To minimize the potential confounding effects of antibiotics on the microbiota, it was ensured that none of the participants were given any antibiotics for at least 3 months after AMI or enrollment and the feces were collected at least 3 months after AMI. A sample of the first defecation in the morning was collected from each subject. The fecal samples were collected in sterile cryotubes (Iron Will Biomedical Technology, Taipei City, Taiwan). All samples were frozen in liquid nitrogen within 30 min. They were sealed and stored at −80 °C in freezers. Bacterial genomic DNA was isolated within 2 weeks of collection. The inner parts of the samples were used for sequencing to avoid environmental contamination. The DNA was extracted by using the stool DNA Kit (Omega Biotek, Norcross, GA, USA) according to the manufacturer’s protocol.

2.4. DNA Extraction

The DNA was extracted as follows: to a 2 mL microcentrifuge tube containing 200 mg of Glass Beads X, 200 mg of a stool sample was added. To this, 540 μL of SLX-Mlus buffer was added. The mixture was vortexed at the maximum speed for 10 min. To the mixture, 60 μL of DS buffer and 20 μL of proteinase K solution was added. Next, 200 μL of SP2 buffer was added. The mixture was vortexed at the maximum speed for 30 s. Then, the mixture was centrifuged at the maximum speed (≥13,000× g) for 5 min. Next, 400 μL of the supernatant was aspirated to a 1.5 mL microcentrifuge tube. To the mixture, 200 μL of cHTR reagent was added. The resulting mixture was vortexed at the maximum speed for 10 s. Then, 250 μL of the supernatant was transferred to a 1.5 mL microcentrifuge tube. To this, 250 μL of BL buffer and 250 μL of 100% ethanol was added. Then, a HiBind DNA Mini Column was inserted into a 2 mL collection tube. The mixture was centrifuged at the maximum speed for 1 min. The filtrate was discarded. To the remaining mixture, 500 μL of VHB buffer was added. This was centrifuged at the maximum speed for 1 min. The filtrate was discarded. Finally, the DNA was stored at −20 °C.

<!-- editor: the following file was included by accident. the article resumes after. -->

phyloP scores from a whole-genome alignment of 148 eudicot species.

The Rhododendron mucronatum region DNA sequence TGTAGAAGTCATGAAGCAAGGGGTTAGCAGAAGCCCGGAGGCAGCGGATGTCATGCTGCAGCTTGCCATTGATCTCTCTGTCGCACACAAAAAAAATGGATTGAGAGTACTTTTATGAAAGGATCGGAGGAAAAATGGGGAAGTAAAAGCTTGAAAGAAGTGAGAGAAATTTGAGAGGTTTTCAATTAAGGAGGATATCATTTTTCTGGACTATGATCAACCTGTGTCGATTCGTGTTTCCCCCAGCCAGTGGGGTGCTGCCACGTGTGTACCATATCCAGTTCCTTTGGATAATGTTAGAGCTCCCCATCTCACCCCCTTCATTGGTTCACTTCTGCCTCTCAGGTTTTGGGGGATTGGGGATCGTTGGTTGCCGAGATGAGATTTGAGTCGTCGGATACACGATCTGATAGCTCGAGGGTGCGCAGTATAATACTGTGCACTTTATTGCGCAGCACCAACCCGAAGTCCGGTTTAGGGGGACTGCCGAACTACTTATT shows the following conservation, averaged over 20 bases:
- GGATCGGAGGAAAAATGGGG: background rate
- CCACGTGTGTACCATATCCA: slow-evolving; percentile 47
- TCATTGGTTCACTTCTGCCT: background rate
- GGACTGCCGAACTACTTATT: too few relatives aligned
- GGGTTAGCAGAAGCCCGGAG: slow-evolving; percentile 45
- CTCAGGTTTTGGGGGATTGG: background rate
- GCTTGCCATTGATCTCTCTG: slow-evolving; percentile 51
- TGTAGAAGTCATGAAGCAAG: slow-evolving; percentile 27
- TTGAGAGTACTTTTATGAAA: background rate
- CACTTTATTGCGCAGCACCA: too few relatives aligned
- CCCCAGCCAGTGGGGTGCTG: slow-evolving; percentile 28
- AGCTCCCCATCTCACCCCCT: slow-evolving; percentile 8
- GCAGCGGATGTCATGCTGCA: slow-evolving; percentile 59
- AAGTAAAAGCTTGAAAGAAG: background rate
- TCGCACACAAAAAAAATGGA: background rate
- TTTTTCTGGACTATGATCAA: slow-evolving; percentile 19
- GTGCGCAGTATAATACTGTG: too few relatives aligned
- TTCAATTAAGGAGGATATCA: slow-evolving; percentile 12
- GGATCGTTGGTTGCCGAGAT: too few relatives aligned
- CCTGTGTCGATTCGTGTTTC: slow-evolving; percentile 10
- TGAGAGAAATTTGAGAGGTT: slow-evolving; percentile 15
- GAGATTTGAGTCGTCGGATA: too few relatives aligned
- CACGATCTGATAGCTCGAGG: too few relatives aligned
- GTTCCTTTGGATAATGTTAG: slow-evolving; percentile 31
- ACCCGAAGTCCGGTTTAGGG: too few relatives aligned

2.5. 16S rRNA Gene Sequencing

To investigate the compositional change in the microbiome associated with AMI, PCR amplification was performed on the V3–V4 region of the 16S rRNA gene with TransStart Fastpfu DNA polymerase (Takara Bio, San Jose City, CA, USA), followed by sequencing on the Illumina MiSeq v3 chemistry (Illumina Inc., San Diego, CA, USA) in multiple runs and pooling together of all 44 samples according to the manufacturer’s instructions.

2.6. Comparison of the Gut Microbiome Composition